A team of scientists aboard a tiny research submarine deep in the Gulf of Mexico has accidently discovered a community of sea creatures that had never been seen outside of the eastern Pacific Ocean.
The discovery overturns theories about the survival of deep-sea creatures and opens a new line of research in the Gulf of Mexico, says Barbara Hacker, the biologist who first spotted the community.
''It was really spectacular,'' Dr. Hacker said in a telephone interview from her office at the Lamont-Doherty Geological Observatory in Palisades, N.Y. ''My voice transcripts (tape recordings taken during the deep-sea dive) became very unprofessional. I was screaming and yelling a lot and jumping up and down.''
It all happened earlier this month when the Woods Hole Oceanographic Institution research vessel Atlantis II headed out into the Gulf with a team of scientists who wanted to study what's known as the West Florida escarpment, the place where the continental shelf off Florida's coast suddenly drops to the Gulf floor.
The two scientists and pilot aboard the 25-foot-long research submarine Alvin were 10,500 feet below the surface of the Gulf about 135 miles west of the mouth of Tampa Bay, and they were approaching the base of the escarpment to study its erosion. The Alvin's search lights lit the Gulf floor in the pitch-black depths.
''As we moved toward the escarpment, we saw that the sediment turned a darker color, and we saw some large, dead mussels, much larger than there should have been at that depth,'' Dr. Hacker said.
Usually at that depth, she said, sea life is sparse, small, and limited to an occasional sea cucumber, since few nutrients on which animals feed drop that far down.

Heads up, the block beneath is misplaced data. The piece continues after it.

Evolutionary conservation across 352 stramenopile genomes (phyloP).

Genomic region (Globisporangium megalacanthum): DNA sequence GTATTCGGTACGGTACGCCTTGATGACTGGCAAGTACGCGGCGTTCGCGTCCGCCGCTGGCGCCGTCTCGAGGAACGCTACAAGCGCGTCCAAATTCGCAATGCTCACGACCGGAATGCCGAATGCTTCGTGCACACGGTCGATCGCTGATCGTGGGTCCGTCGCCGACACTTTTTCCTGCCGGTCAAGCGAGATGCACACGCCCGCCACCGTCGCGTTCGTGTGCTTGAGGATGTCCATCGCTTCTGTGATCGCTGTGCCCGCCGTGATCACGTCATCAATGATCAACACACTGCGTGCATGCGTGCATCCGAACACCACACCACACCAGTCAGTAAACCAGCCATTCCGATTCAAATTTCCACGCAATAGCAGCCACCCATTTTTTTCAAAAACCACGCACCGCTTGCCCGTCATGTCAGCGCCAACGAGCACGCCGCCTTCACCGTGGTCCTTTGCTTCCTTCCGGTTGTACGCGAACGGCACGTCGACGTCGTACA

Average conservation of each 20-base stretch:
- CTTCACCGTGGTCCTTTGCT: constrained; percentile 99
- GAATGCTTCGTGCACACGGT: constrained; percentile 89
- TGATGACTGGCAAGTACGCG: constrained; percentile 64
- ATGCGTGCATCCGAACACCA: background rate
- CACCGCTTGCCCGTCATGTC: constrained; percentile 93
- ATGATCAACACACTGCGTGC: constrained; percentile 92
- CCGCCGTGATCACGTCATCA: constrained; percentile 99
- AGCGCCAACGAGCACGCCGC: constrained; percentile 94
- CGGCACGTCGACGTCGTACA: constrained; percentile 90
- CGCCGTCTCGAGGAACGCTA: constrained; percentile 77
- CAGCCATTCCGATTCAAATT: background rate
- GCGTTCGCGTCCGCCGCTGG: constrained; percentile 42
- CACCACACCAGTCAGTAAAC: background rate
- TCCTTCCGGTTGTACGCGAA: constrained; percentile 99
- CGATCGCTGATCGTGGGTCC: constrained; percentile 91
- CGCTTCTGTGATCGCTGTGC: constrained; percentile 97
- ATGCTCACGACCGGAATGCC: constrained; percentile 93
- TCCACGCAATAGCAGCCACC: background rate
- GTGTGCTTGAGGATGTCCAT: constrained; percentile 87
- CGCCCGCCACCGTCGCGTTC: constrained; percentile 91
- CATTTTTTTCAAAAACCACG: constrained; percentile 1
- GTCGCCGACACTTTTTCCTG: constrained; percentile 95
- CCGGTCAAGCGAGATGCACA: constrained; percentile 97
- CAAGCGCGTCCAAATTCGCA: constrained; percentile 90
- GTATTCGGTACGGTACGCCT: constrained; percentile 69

''Then we came across clumps of live mussels, and they were covered with tiny snails and limpids,'' she said. ''I was screaming, 'There's something going on here.' ''
What the scientists were looking at was something that had only been seen before in the eastern Pacific. In 1977, a research submarine found a similar community thousands of feet under the ocean, near where hot water laden with sulfur blasted through vents in the ocean floor.
That discovery overturned long-held biological assumptions that all life depended on photosynthesis - that life ultimately depended on energy from the sun, Dr. Hacker says.
Scientists at the time speculated that the creatures were feeding on bacteria that lived on the sulfur and heat coming from the vents, she said. If that were true, then no such communities should be in the Gulf, because no hot-water vents exist there. But here was a dense community of sea creatures living in total darkness without enough nutrients from the surface to support it.
''The density was compared to what you would find on a coral reef,'' she said , ''certainly not what you would expect to find at that depth.''
She said she saw tube worms 21/2 feet long, when they shouldn't have been more than three centimeters, and clams five or six inches across.
The Alvin's pilot, Ralph Hollis, had been on research dives in the eastern Pacific, says Dr. Hacker, and he identified these communities as the same type that surround the hot vents in the Pacific. But the water around the community was the same temperature as in the rest of the Gulf, and the scientists saw no places where water was being forced out of the the Gulf floor surface.
So how could the community survive? ''We could only assume there's a seepage of water with sulfur coming out of the base of the escarpment,'' Dr. Hacker says. ''There are a lot of sulfur springs in Florida, and it stands to reason that sulfur could be that far down.''
Charles Paull, a geologist with the Scripps Institution of Oceanography and leader of the expedition, agrees there is little doubt that somehow sulfur was seeping into the water there, probably in the form of hydrogen sulfide. But what the discovery shows is that heat is not a determining factor for the presence of this marine life.
Dr. Hacker says she expects to return to the Gulf to do more research on the communities.